Commission investigates potentially anti-competitive settlements…paying for delays may not pay for some!

Further to our previous post, the European Commission has recently launched an official investigation into a settlement agreement made between the US company Cephalon, and the Israeli generic medicine manufacturer, Teva. 
The agreement was formed in December 2005 as part of the settlement of a patent dispute between the two companies in relation to the sleeping drug modafinil (brand name Provigil®).  As part of the agreement, Teva promised not to sell its generic version of modafinil in the European market before October 2012.  The European Commission is investigating whether this settlement agreement is anti-competitive on the basis that it restricts, and therefore delays, the entry of a generic medicine into the European market.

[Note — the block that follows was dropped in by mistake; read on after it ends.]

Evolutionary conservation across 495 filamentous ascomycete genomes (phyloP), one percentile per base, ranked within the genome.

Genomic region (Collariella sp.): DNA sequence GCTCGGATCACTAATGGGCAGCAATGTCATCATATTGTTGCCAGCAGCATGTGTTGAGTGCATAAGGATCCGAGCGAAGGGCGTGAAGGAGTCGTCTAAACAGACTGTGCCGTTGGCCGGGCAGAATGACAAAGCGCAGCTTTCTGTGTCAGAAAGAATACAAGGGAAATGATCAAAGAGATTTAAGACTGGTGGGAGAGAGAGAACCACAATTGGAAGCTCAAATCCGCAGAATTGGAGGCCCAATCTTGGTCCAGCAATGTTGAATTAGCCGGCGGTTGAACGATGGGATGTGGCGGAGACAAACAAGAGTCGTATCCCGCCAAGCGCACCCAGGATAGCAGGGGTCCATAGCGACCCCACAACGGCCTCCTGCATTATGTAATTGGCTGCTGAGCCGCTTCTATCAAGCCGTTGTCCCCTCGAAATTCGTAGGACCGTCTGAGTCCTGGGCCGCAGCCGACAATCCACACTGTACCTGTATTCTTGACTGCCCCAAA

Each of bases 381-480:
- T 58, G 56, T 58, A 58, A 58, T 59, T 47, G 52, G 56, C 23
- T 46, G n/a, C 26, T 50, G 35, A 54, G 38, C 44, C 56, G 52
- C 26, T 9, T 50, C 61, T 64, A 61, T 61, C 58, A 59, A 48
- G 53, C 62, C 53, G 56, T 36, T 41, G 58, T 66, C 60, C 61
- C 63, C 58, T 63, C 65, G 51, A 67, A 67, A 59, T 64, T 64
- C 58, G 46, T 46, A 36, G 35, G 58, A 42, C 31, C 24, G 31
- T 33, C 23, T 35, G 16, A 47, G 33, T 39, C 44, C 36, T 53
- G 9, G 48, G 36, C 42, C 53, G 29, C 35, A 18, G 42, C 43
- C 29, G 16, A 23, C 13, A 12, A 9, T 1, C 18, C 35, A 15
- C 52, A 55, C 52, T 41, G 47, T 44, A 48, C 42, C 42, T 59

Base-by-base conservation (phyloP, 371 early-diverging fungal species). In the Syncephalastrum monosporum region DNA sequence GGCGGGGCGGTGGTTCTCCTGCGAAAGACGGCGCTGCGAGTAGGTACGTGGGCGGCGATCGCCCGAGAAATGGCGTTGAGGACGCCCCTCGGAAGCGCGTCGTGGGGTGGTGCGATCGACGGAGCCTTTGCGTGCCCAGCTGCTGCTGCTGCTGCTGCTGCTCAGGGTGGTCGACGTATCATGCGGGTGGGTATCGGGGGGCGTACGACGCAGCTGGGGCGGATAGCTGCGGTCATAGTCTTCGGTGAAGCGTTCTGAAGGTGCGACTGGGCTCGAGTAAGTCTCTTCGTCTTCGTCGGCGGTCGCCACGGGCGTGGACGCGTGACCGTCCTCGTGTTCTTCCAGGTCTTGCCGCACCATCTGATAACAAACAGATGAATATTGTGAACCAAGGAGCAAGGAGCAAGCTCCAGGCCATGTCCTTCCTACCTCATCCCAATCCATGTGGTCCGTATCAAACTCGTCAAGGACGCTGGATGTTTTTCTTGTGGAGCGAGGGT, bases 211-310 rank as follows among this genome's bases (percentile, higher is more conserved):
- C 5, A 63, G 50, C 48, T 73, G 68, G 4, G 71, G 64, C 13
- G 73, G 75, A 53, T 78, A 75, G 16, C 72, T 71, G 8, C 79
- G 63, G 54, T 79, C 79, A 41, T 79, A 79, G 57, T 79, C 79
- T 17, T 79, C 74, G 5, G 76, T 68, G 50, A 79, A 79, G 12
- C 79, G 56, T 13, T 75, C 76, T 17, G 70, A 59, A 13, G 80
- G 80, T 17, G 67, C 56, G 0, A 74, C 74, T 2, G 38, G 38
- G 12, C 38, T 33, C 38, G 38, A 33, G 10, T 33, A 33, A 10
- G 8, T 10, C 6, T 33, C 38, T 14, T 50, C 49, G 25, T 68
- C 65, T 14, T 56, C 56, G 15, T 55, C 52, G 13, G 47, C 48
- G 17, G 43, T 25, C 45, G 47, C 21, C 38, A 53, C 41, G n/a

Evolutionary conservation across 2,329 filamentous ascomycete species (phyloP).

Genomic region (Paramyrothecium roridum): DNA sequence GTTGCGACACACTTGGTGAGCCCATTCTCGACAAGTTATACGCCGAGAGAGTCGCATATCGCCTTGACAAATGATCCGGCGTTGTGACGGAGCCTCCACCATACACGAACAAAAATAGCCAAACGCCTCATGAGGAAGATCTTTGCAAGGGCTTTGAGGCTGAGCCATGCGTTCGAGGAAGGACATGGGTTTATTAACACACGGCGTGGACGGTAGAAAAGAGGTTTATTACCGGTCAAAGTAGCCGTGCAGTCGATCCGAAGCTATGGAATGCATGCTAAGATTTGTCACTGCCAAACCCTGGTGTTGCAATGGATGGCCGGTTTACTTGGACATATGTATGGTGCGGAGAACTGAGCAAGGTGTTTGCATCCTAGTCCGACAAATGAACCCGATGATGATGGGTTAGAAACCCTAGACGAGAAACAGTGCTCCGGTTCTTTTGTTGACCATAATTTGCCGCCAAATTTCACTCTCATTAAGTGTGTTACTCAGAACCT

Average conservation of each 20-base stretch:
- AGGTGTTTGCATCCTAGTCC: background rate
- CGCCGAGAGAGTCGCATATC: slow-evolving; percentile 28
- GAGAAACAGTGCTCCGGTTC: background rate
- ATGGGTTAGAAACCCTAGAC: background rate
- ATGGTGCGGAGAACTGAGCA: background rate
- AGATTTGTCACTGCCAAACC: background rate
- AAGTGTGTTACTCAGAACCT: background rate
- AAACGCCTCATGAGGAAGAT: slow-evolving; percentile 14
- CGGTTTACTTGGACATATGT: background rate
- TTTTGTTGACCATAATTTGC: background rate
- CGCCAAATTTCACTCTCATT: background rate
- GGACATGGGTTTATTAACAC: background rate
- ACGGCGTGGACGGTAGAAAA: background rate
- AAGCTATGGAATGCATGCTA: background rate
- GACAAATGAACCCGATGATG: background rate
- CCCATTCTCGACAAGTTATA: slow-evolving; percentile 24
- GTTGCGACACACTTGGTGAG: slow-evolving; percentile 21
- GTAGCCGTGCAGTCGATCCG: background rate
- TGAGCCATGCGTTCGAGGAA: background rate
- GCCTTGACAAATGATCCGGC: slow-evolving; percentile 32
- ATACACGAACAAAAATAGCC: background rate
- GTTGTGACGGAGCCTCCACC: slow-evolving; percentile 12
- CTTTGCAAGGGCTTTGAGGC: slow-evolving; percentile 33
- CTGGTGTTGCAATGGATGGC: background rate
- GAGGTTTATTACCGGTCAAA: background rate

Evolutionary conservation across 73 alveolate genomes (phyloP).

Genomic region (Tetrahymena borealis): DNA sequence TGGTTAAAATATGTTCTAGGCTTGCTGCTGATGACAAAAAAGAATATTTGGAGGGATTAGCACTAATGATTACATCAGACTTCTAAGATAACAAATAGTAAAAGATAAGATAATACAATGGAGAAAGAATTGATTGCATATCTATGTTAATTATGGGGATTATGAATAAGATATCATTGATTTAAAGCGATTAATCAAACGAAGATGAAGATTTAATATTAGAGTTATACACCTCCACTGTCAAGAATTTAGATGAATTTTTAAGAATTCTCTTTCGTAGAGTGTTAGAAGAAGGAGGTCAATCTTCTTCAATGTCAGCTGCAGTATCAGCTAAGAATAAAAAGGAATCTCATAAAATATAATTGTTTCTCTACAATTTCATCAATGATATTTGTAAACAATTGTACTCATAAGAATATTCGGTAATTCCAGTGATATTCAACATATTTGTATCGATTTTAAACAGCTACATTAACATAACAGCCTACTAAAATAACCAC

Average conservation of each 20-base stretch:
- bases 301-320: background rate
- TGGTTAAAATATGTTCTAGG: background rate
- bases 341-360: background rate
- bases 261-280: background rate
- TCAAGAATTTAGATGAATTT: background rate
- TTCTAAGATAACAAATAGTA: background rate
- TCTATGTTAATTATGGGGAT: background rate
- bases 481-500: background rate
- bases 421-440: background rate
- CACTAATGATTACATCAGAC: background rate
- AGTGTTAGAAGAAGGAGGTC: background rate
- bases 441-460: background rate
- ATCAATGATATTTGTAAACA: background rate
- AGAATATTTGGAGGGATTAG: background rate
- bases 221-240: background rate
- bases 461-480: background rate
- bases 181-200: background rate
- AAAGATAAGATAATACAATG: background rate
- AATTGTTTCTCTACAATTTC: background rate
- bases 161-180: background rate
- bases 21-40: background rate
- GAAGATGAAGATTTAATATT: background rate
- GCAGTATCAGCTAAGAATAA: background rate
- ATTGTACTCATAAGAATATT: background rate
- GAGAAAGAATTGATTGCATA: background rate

The investigation has only just been announced and a finding may be some time away (depending on the complexity of the issues uncovered).  However, the announcement provides a timely reminder that settlement agreements which delay the entry of a generic medicine to the market will invite regulatory scrutiny and possibly Court action if they are found to be anti-competitive.  The European Commission has been focusing on the pharmaceutical industry since 2008 following a broader review of the sector which revealed the common industry practice of originator and generic manufacturers agreeing to delay the arrival of generic medicines to the market (such agreements are also known as “pay-for-delay” settlements).
We emphasise that the mere fact that an investigation has been commenced is not an indication that Cephalon or Teva have been anti-competitive.

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